Eva Erman and Niklas Möller have recently criticised a range of political theorists for committing a pragmatistic fallacy, illicitly drawing normative conclusions from politically neutral ideas abo...
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  20.  8
    Europe at a Critical Legitimacy Juncture: Which People, Whose Values?Dr Franco Zappettini - 2019
    This paper discusses the discursive nexus of ‘the people’ drawing from the mediatisation and institutionalisation of Brexit. It focuses on how metadiscourses of popular sovereignty have been instrumental in the legitimation of Brexit and on how such discourses are now more widely echoed in different populist and nativist political projects across Europe that are seeking consensus through a delegitimation of the EU. The discussion draws attention to the emergence of counter discourses of the people but also to the structural conditions (...)
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  21. Rawls' Idea of Public Reason and Democratic Legitimacy.Fabienne Peter - 2007 - Politics and Ethics Review 3 (1):129-143.
    Critics and defenders of Rawls' idea of public reason have tended to neglect the relationship between this idea and his conception of democratic legitimacy. I shall argue that Rawls' idea of public reason can be interpreted in two different ways, and that the two interpretations support two different conceptions of legitimacy. What I call the substantive interpretation of Rawls' idea of public reason demands that it applies not just to the process of democratic decision-making, but that it extends (...)
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  22. Felon Disenfranchisement and Democratic Legitimacy.Matt S. Whitt - 2017 - Social Theory and Practice 43 (2):283-311.
    Political theorists have long criticized policies that deny voting rights to convicted felons. However, some have recently turned to democratic theory to defend this practice, arguing that democratic self-determination justifies, or even requires, disenfranchising felons. I review these new arguments, acknowledge their force against existing criticism, and then offer a new critique of disenfranchisement that engages them on their own terms. Using democratic theory’s “all-subjected principle,” I argue that liberal democracies undermine their own legitimacy when they deny the vote (...)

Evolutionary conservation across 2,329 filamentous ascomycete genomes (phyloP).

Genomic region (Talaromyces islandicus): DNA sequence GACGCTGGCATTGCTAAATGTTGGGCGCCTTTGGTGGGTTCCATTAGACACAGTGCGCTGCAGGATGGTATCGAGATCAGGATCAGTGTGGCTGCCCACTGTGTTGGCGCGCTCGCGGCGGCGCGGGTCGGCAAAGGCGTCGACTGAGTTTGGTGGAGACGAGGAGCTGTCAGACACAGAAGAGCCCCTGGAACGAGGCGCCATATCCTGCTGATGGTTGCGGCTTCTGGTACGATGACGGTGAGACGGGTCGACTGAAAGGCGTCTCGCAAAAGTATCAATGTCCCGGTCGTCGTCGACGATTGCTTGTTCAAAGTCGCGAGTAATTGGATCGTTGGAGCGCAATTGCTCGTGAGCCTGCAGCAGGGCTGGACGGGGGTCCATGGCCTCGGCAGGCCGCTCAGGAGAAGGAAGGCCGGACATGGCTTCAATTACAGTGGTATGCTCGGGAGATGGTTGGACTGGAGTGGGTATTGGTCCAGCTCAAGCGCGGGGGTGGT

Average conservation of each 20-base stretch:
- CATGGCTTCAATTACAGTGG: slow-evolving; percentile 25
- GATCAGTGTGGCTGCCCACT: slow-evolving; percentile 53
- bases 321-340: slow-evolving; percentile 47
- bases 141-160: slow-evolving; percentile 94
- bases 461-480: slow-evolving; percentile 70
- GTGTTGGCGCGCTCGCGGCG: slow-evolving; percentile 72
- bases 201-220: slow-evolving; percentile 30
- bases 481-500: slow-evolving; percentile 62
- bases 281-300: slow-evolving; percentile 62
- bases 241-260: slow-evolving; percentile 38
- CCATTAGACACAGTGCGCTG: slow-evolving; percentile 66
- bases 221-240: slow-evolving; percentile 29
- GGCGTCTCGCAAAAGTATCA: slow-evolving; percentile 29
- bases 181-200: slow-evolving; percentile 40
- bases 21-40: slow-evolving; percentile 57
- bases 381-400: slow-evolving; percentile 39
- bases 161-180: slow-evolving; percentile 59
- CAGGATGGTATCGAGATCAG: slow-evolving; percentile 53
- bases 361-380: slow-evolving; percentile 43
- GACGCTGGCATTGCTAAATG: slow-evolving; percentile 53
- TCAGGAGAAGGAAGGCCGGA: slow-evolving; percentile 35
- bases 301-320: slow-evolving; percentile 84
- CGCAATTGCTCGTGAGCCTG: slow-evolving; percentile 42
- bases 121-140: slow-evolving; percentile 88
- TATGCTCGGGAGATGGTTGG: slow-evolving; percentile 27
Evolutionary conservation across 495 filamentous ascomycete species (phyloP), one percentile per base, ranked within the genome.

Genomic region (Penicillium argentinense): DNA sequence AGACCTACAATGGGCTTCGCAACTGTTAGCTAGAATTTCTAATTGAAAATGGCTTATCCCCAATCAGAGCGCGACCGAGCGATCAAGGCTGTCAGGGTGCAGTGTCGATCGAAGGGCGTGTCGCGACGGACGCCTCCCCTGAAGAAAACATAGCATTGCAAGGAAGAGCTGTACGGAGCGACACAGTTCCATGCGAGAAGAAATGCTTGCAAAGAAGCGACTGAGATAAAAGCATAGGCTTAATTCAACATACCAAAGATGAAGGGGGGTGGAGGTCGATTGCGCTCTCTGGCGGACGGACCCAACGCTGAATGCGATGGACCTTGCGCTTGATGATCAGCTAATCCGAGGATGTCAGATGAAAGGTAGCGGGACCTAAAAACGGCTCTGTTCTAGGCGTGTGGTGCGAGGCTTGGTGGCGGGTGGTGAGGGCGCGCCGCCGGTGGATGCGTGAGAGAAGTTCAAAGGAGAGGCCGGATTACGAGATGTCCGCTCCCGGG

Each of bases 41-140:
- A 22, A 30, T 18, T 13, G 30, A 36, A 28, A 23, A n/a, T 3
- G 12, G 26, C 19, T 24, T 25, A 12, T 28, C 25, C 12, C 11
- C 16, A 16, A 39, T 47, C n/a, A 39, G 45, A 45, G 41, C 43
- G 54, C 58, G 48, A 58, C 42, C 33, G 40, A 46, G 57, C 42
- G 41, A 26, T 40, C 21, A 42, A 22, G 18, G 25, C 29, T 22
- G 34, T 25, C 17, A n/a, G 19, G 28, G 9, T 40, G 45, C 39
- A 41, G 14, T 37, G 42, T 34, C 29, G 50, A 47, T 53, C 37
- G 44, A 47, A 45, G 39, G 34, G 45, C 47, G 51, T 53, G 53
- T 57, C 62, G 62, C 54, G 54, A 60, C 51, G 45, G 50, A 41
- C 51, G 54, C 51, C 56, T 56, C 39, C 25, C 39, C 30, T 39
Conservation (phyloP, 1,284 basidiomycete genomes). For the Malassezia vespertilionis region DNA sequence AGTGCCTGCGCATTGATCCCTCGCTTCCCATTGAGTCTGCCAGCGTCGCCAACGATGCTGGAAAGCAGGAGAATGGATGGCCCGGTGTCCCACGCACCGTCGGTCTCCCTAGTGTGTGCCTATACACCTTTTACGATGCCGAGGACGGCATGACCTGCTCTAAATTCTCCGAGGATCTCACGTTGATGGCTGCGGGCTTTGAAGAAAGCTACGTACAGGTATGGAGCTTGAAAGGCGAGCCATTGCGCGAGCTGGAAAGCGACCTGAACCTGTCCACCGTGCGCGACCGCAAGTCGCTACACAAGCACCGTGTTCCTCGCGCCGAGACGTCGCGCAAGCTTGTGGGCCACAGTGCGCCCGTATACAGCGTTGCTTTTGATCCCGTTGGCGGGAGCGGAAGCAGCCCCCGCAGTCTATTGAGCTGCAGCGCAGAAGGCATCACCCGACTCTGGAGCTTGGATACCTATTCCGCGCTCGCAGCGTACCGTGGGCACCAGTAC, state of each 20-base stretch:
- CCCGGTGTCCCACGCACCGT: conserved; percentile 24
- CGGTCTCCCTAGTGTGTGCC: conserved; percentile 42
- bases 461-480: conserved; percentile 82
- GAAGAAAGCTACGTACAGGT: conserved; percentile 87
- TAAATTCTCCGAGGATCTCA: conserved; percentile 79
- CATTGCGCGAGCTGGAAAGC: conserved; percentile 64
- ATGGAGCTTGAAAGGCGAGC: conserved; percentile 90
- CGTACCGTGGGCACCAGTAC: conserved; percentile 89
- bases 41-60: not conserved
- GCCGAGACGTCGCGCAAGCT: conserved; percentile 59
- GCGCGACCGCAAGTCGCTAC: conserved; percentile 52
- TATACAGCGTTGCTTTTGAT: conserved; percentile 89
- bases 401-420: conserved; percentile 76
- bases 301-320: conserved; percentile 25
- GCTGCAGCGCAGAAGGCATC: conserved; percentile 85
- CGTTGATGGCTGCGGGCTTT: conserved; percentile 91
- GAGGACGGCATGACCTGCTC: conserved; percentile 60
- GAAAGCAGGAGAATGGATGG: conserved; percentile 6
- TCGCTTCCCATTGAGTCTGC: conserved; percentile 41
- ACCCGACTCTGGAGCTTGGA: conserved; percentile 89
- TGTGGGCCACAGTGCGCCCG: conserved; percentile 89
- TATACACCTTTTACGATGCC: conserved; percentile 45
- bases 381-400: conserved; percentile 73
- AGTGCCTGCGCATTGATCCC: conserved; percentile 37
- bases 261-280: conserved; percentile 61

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  23. Democratic Legitimacy and Proceduralist Social Epistemology.Fabienne Peter - 2007 - Politics, Philosophy and Economics 6 (3):329-353.
    A conception of legitimacy is at the core of normative theories of democracy. Many different conceptions of legitimacy have been put forward, either explicitly or implicitly. In this article, I shall first provide a taxonomy of conceptions of legitimacy that can be identified in contemporary democratic theory. The taxonomy covers both aggregative and deliberative democracy. I then argue for a conception of democratic legitimacy that takes the epistemic dimension of public deliberation seriously. In contrast to standard (...)
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  24. “Legal Form and Legal Legitimacy: The IHRA Definition of Antisemitism as a Case Study in Censored Speech”.Rebecca Ruth Gould - 2018 - Law, Culture and the Humanities 1 (online first).
    The challenge posed by legal indeterminacy to legal legitimacy has generally been considered from points of view internal to the law and its application. But what becomes of legal legitimacy when the legal status of a given norm is itself a matter of contestation? This article, the first extended scholarly treatment of the International Holocaust Remembrance Alliance (IHRA)’s new definition of antisemitism, pursues this question by examining recent applications of the IHRA definition within the UK following its adoption (...)
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  25.  37